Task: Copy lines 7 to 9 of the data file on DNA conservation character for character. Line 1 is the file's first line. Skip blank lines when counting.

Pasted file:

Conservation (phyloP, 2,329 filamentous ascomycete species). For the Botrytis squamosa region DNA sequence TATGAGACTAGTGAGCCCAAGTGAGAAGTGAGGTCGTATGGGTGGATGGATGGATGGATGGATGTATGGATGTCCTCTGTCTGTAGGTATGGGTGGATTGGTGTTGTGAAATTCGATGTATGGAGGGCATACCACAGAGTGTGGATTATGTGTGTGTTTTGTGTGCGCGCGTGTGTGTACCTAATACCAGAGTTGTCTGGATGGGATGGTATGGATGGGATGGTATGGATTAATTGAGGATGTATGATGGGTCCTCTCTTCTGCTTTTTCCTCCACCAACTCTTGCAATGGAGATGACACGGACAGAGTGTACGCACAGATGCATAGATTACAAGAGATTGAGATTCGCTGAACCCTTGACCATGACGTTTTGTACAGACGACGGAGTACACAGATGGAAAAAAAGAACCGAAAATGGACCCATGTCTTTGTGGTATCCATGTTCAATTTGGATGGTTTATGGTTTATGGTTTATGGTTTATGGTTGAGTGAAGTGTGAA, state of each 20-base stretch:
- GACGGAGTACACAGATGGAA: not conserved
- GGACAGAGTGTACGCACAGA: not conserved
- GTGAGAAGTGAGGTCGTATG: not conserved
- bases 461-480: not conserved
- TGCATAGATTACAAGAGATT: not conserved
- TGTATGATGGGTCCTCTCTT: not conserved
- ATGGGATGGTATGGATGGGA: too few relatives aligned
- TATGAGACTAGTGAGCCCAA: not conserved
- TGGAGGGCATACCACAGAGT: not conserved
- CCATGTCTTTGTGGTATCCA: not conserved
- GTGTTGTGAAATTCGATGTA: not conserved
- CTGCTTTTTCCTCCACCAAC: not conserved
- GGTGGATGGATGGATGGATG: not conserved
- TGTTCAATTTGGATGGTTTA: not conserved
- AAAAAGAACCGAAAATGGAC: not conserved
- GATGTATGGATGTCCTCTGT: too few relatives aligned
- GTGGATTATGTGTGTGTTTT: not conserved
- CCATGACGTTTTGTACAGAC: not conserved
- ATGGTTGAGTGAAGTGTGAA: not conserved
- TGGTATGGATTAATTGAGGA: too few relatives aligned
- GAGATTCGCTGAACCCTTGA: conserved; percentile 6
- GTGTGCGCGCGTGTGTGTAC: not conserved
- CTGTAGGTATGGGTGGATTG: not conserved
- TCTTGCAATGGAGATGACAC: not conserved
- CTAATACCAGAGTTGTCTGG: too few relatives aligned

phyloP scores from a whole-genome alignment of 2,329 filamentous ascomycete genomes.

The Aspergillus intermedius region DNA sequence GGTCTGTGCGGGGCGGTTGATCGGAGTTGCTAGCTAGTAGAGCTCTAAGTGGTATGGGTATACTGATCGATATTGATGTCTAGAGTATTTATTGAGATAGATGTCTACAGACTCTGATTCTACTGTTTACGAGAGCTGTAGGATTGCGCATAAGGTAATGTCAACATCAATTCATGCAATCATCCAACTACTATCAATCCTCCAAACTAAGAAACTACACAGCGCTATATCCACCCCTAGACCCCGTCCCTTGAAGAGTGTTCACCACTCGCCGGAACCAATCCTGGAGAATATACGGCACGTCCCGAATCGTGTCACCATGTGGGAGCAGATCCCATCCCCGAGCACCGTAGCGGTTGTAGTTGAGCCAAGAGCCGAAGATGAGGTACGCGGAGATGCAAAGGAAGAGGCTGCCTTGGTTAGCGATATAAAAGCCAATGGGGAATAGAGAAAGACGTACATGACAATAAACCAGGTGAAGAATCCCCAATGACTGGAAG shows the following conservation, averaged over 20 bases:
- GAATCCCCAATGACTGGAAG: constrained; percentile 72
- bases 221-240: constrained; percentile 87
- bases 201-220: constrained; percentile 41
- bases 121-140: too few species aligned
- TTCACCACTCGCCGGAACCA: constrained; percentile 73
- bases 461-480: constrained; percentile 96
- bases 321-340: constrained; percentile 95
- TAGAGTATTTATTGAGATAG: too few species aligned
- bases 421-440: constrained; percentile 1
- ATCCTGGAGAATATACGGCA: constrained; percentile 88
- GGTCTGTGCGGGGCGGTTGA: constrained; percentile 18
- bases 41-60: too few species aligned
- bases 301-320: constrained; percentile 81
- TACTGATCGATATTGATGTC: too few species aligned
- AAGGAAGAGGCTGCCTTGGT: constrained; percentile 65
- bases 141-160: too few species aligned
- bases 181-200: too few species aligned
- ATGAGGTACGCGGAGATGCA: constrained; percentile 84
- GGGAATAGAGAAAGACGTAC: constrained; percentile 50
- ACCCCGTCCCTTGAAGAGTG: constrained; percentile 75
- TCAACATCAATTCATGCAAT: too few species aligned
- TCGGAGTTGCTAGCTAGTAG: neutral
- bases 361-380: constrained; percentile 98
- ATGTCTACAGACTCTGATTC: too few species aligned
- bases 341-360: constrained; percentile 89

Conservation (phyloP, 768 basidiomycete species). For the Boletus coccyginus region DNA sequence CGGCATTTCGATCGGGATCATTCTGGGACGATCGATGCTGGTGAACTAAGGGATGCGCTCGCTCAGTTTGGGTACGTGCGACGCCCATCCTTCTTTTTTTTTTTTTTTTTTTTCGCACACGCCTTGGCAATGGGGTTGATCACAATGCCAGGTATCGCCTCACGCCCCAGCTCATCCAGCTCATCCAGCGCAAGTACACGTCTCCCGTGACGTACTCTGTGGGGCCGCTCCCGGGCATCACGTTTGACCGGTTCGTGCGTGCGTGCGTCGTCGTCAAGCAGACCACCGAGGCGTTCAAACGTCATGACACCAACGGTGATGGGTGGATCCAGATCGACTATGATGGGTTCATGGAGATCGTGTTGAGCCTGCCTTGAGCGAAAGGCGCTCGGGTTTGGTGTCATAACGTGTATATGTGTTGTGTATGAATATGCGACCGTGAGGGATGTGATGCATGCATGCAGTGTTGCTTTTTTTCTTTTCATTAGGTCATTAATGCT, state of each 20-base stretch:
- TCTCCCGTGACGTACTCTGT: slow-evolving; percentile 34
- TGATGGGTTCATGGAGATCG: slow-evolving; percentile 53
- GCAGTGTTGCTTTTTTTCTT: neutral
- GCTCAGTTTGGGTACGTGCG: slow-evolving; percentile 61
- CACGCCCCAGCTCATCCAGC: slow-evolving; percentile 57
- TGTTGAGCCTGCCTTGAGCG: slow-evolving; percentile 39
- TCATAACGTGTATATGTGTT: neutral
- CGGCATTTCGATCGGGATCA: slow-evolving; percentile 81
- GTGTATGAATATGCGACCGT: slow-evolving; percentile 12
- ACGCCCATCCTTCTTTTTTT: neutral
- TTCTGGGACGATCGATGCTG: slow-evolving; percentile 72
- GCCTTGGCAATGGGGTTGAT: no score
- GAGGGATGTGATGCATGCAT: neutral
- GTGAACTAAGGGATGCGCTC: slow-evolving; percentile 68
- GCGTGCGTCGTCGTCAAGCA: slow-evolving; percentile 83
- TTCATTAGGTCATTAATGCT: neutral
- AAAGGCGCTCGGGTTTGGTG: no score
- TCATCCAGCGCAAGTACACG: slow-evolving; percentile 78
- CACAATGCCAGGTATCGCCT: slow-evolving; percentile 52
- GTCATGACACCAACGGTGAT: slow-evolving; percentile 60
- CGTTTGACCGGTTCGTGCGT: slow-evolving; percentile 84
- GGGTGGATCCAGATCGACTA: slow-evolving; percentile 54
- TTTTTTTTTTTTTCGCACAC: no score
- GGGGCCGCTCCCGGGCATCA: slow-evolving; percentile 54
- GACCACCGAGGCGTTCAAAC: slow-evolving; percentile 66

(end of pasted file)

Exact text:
- TGTATGATGGGTCCTCTCTT: not conserved
- ATGGGATGGTATGGATGGGA: too few relatives aligned
- TATGAGACTAGTGAGCCCAA: not conserved